Years ago, while I was in the Navy, I had major surgery and I have a huge scar across my left rib cage. I am grateful for that scar because I know what it is like to lie in a hospital bed in total misery and pain, with tubes coming out of my body, yearning for my next pain pill. I have come to realize that if I am going to be a minister, I have to be trained, and only a part of the training is in the Bible; a lot of the training is in life.

I learned some of this from Paul. In his second letter to the Corinthians, he recounted his own experience and the lesson he learned from it. It seems that many years before, Paul had been caught up in a vision. In his vision, he had entered paradise and had heard words he had been forbidden to utter (much like John, in part of his vision in Revelation). We should have no problem in understanding how such an experience might affect a man. The temptation to self exaltation would have been significant. To forestall that, Paul was given what he called, “A thorn in the flesh” (2 Corinthians 12:7). He never explains what it was, but calls it “a messenger of Satan to buffet me.”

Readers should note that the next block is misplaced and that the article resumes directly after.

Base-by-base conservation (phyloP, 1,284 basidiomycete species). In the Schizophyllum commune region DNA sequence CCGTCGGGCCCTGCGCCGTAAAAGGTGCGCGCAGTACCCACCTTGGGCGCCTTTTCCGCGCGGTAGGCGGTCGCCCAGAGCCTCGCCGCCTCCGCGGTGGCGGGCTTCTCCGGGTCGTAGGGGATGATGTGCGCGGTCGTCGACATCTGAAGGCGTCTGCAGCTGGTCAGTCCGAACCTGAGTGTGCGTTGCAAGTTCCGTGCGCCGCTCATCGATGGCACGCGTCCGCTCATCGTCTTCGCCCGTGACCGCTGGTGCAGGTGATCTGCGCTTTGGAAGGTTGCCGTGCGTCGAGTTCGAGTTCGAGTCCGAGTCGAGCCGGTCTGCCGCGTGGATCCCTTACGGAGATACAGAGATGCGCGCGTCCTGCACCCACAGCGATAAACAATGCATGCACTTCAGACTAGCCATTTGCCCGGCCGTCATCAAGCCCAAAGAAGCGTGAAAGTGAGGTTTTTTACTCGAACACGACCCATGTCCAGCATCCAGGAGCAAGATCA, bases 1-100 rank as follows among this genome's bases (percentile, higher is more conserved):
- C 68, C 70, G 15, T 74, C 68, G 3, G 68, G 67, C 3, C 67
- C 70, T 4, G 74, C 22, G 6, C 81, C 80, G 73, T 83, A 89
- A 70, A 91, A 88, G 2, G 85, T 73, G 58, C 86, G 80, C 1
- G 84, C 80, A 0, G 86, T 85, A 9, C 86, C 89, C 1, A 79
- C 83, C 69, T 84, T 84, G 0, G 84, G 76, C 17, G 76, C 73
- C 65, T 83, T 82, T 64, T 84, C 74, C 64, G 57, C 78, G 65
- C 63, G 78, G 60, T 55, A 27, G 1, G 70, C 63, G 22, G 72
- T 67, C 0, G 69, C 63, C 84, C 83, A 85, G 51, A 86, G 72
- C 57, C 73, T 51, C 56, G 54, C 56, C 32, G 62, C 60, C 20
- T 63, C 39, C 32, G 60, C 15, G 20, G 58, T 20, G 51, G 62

Paul naturally prayed a great deal about this, and asked to be rid of it. He doesn’t explain how God sent the answer, but tells us in clear terms what the answer was: “My grace is sufficient for thee: for my strength is made perfect in weakness.”

It took a while for this to all come together for me, but it did. Complaining about our problems may seem to give some temporary relief, but accepting them as the cross we have to bear gives lasting relief. Paul’s conclusion: “Therefore I take pleasure in infirmities, in reproaches, in necessities, in persecutions, in distresses for Christ’s sake: for when I am weak, then am I strong.”